About 1 o'clock in the afternoon car 40, overcrowded with passengers, went off the rails at the car house on Thirty-third avenue. The coach was bound towards the City and rounding the sharp curve at the corner of the Pythian Cemetery the forward trucks left the track. The car was moving slowly but it was on the downgrade and the great weight of the load of passengers drove it ahead over the ties and into the sand. The people on the open portions and hanging on the outside were shaken off in all directions and in the panic those inside the coach making frantic and needless efforts to escape made the confusion all the greater.
By the force of the collision many of the passengers were thrown off and several were hurt, as already described.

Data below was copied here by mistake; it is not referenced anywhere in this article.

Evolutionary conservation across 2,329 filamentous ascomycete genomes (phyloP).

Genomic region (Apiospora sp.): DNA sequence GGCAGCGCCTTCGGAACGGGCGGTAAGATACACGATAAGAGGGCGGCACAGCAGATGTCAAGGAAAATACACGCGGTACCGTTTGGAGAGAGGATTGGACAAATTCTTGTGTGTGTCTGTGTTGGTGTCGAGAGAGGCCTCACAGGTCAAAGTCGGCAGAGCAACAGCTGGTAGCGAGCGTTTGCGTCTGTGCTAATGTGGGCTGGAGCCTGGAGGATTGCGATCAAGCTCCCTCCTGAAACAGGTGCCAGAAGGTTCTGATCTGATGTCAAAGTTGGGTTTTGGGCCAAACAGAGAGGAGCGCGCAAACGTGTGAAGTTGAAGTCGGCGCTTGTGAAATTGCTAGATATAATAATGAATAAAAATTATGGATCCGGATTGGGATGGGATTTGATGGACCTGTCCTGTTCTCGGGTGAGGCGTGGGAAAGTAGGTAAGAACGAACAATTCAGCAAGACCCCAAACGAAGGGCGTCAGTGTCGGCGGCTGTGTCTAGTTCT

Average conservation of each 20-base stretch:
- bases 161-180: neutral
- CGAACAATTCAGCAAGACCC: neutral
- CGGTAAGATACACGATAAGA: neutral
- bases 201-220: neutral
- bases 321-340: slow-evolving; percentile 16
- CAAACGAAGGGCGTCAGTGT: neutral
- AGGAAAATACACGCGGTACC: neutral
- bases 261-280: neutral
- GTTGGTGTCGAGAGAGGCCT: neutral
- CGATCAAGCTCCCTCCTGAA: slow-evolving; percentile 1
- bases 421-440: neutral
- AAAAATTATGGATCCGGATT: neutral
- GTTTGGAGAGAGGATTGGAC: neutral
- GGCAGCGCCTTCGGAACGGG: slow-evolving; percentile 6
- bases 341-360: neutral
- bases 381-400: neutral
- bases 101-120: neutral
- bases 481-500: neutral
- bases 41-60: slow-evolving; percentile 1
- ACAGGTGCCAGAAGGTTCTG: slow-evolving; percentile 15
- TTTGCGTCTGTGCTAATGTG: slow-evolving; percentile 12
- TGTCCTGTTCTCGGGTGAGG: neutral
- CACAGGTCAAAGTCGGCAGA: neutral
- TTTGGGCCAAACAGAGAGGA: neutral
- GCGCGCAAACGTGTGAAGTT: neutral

Immediately the superintendent of the road, who was at the carhouse, telegraphed for Dr. Frank B. Fetrie, the physician of the company, and for carriages for the in jured people. Everything possible was done for the disabled passengers by the railroad officials, and upon the arrival of the hacks they were sent to their respective homes. Dr. Petrie by orders of Mayor Sutro visited all the injured passengers last evening.
The car was not badly damaged, and by inquiry among the passengers themselves it was learned that most of the persons hurt received their injuries by wildly jumping off when the car left the rails. They scrambled from the plunging coach in a confused and frightened body, and in the words of a bystander, "They fell every way."